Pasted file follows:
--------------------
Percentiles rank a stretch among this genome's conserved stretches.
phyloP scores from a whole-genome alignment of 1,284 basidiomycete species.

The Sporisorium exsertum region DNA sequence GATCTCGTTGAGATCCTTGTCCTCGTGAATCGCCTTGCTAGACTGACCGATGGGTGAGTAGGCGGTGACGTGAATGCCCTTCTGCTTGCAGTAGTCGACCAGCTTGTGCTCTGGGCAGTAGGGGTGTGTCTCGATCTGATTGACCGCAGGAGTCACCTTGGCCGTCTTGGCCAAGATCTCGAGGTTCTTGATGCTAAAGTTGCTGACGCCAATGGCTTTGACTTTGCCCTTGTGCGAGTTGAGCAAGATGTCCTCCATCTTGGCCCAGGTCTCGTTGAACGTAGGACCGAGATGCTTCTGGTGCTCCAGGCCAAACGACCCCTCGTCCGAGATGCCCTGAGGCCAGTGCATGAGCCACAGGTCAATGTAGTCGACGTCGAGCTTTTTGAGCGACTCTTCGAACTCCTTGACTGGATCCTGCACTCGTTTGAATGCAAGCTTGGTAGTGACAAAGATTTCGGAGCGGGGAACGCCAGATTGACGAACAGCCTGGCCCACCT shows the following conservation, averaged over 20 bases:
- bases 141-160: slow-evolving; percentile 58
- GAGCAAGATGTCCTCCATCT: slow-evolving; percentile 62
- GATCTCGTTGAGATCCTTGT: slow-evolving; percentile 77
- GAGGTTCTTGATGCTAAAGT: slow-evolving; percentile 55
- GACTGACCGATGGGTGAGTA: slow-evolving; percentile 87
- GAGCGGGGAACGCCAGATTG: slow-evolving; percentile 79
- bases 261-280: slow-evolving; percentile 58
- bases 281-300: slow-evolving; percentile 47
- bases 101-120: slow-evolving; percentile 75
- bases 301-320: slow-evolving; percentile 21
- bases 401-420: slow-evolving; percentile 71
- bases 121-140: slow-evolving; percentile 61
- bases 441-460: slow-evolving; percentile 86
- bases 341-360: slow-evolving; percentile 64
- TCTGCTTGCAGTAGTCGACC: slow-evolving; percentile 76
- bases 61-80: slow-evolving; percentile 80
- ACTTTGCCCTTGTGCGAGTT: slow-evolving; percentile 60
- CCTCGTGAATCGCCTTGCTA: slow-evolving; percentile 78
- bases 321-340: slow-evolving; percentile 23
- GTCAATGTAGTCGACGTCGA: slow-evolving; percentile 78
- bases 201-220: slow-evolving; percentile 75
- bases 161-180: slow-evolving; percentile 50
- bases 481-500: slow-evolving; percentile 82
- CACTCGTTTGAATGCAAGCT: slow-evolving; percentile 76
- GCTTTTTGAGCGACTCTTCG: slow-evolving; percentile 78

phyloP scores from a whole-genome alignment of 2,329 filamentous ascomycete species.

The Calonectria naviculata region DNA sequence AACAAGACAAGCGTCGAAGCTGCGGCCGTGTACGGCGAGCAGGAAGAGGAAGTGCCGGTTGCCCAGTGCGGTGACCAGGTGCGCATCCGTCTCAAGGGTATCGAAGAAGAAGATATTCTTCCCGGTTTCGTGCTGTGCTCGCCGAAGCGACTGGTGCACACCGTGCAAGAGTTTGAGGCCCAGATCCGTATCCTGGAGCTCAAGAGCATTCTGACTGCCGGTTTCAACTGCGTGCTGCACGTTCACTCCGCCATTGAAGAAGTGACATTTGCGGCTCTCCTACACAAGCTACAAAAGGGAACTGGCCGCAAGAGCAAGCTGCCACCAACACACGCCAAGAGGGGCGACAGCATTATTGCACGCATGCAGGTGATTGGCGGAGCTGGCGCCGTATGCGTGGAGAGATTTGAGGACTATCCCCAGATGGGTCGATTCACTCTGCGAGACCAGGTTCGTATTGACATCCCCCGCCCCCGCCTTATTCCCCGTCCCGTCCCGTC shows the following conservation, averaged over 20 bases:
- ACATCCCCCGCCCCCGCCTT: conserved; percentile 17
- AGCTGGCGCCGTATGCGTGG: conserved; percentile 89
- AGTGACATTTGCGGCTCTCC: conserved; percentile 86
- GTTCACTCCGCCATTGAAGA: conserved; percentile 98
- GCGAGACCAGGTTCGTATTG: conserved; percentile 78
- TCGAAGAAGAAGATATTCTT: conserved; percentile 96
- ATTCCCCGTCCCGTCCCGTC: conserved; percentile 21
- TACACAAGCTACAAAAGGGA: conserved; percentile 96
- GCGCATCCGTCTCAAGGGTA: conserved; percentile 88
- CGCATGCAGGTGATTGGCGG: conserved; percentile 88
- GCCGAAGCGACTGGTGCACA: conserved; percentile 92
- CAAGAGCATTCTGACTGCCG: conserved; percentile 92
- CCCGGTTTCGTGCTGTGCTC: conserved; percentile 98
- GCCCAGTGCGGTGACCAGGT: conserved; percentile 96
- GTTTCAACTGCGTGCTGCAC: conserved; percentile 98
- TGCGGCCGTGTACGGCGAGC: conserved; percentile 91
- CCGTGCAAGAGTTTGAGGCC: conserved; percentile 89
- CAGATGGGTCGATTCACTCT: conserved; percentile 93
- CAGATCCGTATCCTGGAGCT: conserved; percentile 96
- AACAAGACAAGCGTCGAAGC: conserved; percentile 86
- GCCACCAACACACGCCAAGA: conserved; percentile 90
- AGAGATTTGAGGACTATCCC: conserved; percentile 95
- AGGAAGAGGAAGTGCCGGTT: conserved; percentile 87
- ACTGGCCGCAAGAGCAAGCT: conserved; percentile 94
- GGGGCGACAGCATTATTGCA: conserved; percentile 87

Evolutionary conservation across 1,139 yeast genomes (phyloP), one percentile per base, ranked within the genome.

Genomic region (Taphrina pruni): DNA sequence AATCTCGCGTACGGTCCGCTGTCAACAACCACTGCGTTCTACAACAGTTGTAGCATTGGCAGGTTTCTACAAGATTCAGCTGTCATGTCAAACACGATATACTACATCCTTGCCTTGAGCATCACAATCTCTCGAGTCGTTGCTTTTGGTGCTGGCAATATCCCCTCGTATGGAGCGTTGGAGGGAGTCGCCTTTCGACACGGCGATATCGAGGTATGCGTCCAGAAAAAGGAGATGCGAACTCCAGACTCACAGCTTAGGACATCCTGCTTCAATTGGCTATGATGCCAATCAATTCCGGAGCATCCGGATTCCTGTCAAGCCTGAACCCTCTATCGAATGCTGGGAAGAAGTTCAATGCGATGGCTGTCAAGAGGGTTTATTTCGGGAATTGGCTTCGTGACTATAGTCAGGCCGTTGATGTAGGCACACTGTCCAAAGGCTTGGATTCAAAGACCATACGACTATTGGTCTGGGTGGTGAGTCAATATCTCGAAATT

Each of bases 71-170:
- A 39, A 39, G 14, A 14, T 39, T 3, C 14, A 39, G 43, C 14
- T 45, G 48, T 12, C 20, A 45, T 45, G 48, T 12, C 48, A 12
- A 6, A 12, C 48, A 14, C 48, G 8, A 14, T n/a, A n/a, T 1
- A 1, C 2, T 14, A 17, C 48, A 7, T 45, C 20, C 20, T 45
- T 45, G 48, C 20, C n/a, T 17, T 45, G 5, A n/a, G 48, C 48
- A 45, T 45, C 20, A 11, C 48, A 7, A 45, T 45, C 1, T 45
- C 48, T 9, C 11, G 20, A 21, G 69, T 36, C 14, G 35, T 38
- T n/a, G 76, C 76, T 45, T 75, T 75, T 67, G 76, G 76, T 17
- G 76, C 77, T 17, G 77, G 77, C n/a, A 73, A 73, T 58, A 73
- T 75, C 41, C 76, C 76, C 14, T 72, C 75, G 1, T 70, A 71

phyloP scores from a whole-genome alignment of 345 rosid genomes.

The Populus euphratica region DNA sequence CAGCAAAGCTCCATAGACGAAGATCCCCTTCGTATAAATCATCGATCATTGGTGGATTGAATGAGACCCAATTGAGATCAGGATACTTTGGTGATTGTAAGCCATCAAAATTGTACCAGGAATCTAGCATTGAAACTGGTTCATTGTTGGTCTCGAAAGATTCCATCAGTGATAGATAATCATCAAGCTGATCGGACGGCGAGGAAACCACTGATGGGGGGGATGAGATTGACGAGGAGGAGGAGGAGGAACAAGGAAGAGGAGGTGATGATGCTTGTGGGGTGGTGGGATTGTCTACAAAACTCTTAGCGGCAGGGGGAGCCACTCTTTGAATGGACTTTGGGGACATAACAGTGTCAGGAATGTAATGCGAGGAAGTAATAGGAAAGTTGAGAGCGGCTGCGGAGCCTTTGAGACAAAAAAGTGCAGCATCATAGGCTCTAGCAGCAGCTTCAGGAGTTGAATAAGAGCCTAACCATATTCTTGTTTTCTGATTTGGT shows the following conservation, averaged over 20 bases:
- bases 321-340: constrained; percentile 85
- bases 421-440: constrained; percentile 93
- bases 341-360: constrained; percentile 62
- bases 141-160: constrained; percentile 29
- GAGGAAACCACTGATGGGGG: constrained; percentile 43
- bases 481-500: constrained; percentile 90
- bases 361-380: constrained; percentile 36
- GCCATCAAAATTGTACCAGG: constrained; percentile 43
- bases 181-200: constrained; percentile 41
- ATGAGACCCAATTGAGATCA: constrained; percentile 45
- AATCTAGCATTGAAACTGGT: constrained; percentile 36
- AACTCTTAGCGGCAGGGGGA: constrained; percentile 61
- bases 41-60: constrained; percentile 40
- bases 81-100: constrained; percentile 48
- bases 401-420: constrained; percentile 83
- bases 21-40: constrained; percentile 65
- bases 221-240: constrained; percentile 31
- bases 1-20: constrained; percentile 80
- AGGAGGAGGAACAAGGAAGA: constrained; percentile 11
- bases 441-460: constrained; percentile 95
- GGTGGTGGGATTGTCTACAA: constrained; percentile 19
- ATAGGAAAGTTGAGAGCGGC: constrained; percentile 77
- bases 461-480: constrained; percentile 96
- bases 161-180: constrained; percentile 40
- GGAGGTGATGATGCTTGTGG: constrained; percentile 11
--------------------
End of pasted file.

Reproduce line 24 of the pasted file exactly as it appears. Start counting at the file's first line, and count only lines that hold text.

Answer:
- bases 201-220: slow-evolving; percentile 75